In 2013, the beaches of North Wales were lauded as some of the most pristine throughout the whole of the UK with many of them being nationally recognised as being relatively untouched by the modern age.
Although the year is still young, the Marine Conservation Society have released statistics that indicates that beach around the area have excellent water standards in the majority and are fit for use.
45 of the beaches throughout North Wales were given the highly desired “Recommended” label by the collective and it is believed that the improvement has a lot to do with Summer 2013 being a dry one, meaning that a lot of people were frequenting the coastline more often.
Of the biggest names, special mention has to go to the iconic West Shore of Llandudno as after a disappointing “Fail” rating last year, it has managed to skyrocket all the way back up to a recommended rating, in addition to the beach of Criccieth. Both of these had slumped to the bottom of the table so the conservationists deserve some applause for bringing them up scratch since.
Something which will come as little to surprise to many local of the isle is that Anglesey topped the table as having the most excellent beaches for a region with 21 in total claiming top marks from the MCS. Conwy wasn’t too far behind and had 7 in the top bracket of excellence, including Kinmel Bay and Penmaenmawr.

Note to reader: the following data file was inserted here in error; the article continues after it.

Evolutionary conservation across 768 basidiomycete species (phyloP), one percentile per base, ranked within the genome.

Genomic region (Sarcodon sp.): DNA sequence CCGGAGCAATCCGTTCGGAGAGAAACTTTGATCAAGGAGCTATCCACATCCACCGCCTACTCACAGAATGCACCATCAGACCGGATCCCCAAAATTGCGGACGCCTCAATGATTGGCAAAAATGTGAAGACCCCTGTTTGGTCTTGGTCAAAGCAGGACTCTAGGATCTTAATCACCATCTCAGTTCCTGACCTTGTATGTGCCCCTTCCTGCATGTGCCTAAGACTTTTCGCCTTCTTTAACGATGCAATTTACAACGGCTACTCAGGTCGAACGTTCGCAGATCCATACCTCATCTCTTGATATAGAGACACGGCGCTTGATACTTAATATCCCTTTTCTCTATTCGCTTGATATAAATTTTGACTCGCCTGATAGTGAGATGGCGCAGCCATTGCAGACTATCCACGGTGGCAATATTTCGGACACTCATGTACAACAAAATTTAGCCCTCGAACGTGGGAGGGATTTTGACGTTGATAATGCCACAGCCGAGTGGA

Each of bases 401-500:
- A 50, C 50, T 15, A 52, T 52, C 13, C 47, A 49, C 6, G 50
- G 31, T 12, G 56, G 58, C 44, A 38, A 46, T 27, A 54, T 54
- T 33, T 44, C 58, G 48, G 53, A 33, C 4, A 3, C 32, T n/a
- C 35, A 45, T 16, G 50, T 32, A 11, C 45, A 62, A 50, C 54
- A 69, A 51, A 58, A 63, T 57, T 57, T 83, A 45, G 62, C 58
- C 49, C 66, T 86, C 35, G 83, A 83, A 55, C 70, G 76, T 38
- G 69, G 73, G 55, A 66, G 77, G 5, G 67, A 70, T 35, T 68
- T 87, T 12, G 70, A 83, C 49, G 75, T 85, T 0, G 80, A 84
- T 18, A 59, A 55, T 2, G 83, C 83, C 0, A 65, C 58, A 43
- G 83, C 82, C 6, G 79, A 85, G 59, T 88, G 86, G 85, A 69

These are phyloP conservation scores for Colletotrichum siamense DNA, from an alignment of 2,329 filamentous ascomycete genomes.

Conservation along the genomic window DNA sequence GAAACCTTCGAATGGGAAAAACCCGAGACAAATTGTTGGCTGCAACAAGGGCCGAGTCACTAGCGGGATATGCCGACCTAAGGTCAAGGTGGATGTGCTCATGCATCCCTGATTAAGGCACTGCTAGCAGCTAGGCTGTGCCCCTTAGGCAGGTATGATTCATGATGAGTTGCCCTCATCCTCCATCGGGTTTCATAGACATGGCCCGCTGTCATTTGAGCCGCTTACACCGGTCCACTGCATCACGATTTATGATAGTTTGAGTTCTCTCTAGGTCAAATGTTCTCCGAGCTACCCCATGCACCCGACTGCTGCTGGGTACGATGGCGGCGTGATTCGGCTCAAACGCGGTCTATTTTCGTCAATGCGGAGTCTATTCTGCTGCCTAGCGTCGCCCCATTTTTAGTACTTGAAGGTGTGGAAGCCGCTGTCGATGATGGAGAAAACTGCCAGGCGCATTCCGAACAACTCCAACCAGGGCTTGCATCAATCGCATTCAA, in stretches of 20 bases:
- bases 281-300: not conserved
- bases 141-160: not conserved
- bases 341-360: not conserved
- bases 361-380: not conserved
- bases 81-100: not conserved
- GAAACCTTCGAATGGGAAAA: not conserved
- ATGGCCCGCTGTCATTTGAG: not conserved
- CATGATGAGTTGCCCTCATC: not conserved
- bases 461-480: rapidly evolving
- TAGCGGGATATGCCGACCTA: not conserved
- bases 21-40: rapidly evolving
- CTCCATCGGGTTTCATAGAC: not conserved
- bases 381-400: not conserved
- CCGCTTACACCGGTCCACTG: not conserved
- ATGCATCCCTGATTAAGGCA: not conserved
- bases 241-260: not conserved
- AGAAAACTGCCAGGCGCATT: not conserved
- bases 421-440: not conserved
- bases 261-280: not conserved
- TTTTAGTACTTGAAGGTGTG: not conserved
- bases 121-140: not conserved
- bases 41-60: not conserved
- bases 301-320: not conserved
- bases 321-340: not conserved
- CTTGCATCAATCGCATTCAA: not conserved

Elsewhere, 15 out of 18 of the beaches in Gwynedd were worthy of the “Recommended” label with there being few drops in quality throughout North Wales as a whole, though Llandudno’s North Shore was the antithesis of its West cousin and slipped to a “mandatory” rating.
Gill Bell of the MCS said: “It’s great news that we are able to recommend so many beaches for excellent water quality and it shows just how good Welsh beaches can be. The main challenge now is maintaining these standards, whatever the weather.”
“Most people don’t realise what a big impact the weather can have on bathing water quality but this has really been highlighted in the last few years. 2008, 2009 and 2012 were, according to the Met Office, amongst the wettest summers on record since 1910, and fewer UK bathing waters met minimum and higher water quality standards because of increased pollution running off rural and urban areas and overloaded sewers.”